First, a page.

Last year marked the first year in which we made our own cider. We had inherited an old Jaffrey cider press from our grandfather. My brother tore the press down to its bits and refurbished it, complete with a new paint job. We bought about a dozen bushels of Macs and Cortland apples, plastic jugs, and caps from the Patch's at Walhowdon Farm (Lebanon, NH). After that, it was pretty easy.

The press has a hand cranked grinder which grinds the whole apples into a wet sawdust like consistency. This is called the pommace. The pommace falls into a cheese cloth suspended in a slatted bucket sitting below the grinder. Once we had ground up all the apples (or enough to fill our cloth), we slid the slatted bucket under the press. 

The press is operated by another hand crank. This crank drives a screw press that slowly drives a thick hardwood piece of wood onto the pommace. The pommace was already "leaky" even before we had pressed it, but once we started to compress the pommace, there was a river of cider. 

The cider is filtered through the cheesecloth and from there is collected in the large tray that holds the slatted bucket. The tray is slightly slanted and the freshly squeezed cider flows out hole in the tray. We had made a neat little faucet / filter device, but found that the 1 1/4" tubing and filter simply clogged up with apple bits. The amount of these bits you want in your cider is up to you; if you wanted a clearer cider, you could add something as simple as a kitchen colander underneath your hole that would work sufficiently. Either way, just hold a collection jug underneath the cider flow until its full. Cap and repeat. 

We found that we got about 3 gallons of cider per bushel (about 45-48lbs). That would be a little bit more than 50% (if cider weighs about the same as milk). Industrial size cider presses do better. They average about 4.5 gallons per bushel, or about 75%. 

After the pommace has been pressed, we were left with a slightly damp sawdust like mash. Professional presses will leave a dry, crumbly, cake like substance that breaks apart in your hand. We're not there yet. We fed the leftover to our pigs who were glad for the consideration.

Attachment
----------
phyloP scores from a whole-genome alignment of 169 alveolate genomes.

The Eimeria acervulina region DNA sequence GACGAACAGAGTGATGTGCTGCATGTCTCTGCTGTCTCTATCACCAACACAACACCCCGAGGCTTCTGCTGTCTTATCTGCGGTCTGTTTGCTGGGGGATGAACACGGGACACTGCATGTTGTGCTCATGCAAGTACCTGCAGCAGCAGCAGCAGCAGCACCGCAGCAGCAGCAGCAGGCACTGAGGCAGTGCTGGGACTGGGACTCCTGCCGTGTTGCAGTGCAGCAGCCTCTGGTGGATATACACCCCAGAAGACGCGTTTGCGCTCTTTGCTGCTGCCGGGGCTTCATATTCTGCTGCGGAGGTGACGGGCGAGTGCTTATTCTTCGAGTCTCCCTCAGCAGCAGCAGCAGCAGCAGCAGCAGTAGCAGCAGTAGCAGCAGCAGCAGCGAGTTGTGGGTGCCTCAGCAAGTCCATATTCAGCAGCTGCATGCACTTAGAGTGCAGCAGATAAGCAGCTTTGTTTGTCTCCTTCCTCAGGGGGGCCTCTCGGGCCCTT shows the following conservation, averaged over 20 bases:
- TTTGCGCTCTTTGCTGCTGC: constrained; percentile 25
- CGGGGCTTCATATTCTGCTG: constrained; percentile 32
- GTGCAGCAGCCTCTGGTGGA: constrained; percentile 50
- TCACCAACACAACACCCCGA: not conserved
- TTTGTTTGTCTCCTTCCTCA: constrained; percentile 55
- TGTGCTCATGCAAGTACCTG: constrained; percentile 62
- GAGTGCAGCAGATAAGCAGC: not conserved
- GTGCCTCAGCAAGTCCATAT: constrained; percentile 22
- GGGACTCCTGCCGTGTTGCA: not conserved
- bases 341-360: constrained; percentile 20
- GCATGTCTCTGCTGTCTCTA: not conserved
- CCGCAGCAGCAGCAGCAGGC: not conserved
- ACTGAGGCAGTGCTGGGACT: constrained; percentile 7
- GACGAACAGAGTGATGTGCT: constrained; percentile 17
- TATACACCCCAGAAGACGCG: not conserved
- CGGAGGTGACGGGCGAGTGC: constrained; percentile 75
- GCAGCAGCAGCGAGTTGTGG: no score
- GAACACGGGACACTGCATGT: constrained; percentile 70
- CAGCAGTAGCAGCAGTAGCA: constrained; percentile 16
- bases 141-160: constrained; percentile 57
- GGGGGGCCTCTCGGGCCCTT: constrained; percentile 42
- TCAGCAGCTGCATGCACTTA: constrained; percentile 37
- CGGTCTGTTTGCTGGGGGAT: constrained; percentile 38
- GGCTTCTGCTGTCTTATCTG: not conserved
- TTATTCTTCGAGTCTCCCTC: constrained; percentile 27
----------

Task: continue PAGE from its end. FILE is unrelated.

For the second batch, Nate brought and installed a food disposal unit (what you would find under your kitchen sink). We found this makes a much finer pommace, but can get bogged down if you feed it apples too eagerly. We have plans in the works to upgrade our processing capabilities. I'm sure we'll have more to add in a separate post. 

We drank most of that batch as sweet cider throughout the fall, and made some more sweet cider for Thanksgiving with the whole family. Led by Nate, we also tried our hand at making some hard cider. Typically, hard cider is not made from the same apples used to make sweet cider. Sweet cider comes from table apples, whereas table cider comes from specific cider apples found to have the correct qualities when fermented and blended. For our hard cider, we pretty much ignored any of the recipes and just went with what we had. We made about 5 gallons of hard cider which is sitting in Nate's basement. The fermentation process has since stopped and the cider is resting but should be ready shortly. We'll keep you posted with our results.
Earlier this summer, my cousin Nate brought home a 10' Red Duchess apple and planted her securely in our orchard. The tree had come from a local nursery (E.C. Browns in Thetford Center, VT) but needed pruning. Nate found advice from the North Carolina Cooperative Extension which recommended branch training (via weights) over selective pruning. I am not the trusting sort and am ambivalent towards "academia". I reached out to my good friend Jon H. (an arborist with 20+ years experience, an overall tree expert, and a trusted friend) for some hands on advice about the question of training and pruning. This is what Jon had to say: 

"Training young trees using weights or bracing sticks to create 90 degree angles is ideal. I use concrete weights that were created using Dixie cups for molds and old house electrical wiring. The wire works well so you can wrap it around a branch that needs training and then easily undo it and use it else where. I have different sized weights (different sized Dixie cup molds). Bracing sticks I do not use but, years ago farmers did. They consist of 1x1" wood 4 to 8" long with double sided nails at both ends that can be placed in a branch crotch to spread the crotch.
Hang the weights on branch that you want to bring down to create the 90. When you first hang the weight make sure to check on the branch / tree the next day, you may need to move the weight back towards the trunk as the branch may be hanging to low. Another benefit of training apple trees is that the trees will bear fruit earlier (at a younger age). It tricks the tree into thinking it is older than it is. Tree limbs naturally bend down or become more horizontal as they grow in length & diameter (becoming heavier)"

With that sort of an answer from an experienced arborist, I feel much more comfortable about the idea of training a tree. I am of the opinion that pruning is still a mandatory exercise, as training a tree to grow at 90 degree angles does not wholly prevent inward facing or misbehaving shoots. It does seem however, that through training, a grower can reclaim what would have been pruned stock and in so doing, make for a healthier tree that bears fruit earlier. 

Nate, well done, and carry on kind sir. 


    The authors of this blog are Luke Shipman, Jer Shipman, Nate Piper, and occasionally Phil and Emilie Shipman (though less frequently). We represent the man behind the curtain. 


    January 2012
    November 2011
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    Tree Care

    Being Thayer - A blournal written by my our, Ben.

    Thoughts on trees, boats, wood dirt, and a few other things. 


    Some interesting orchard information from Five Islands, ME.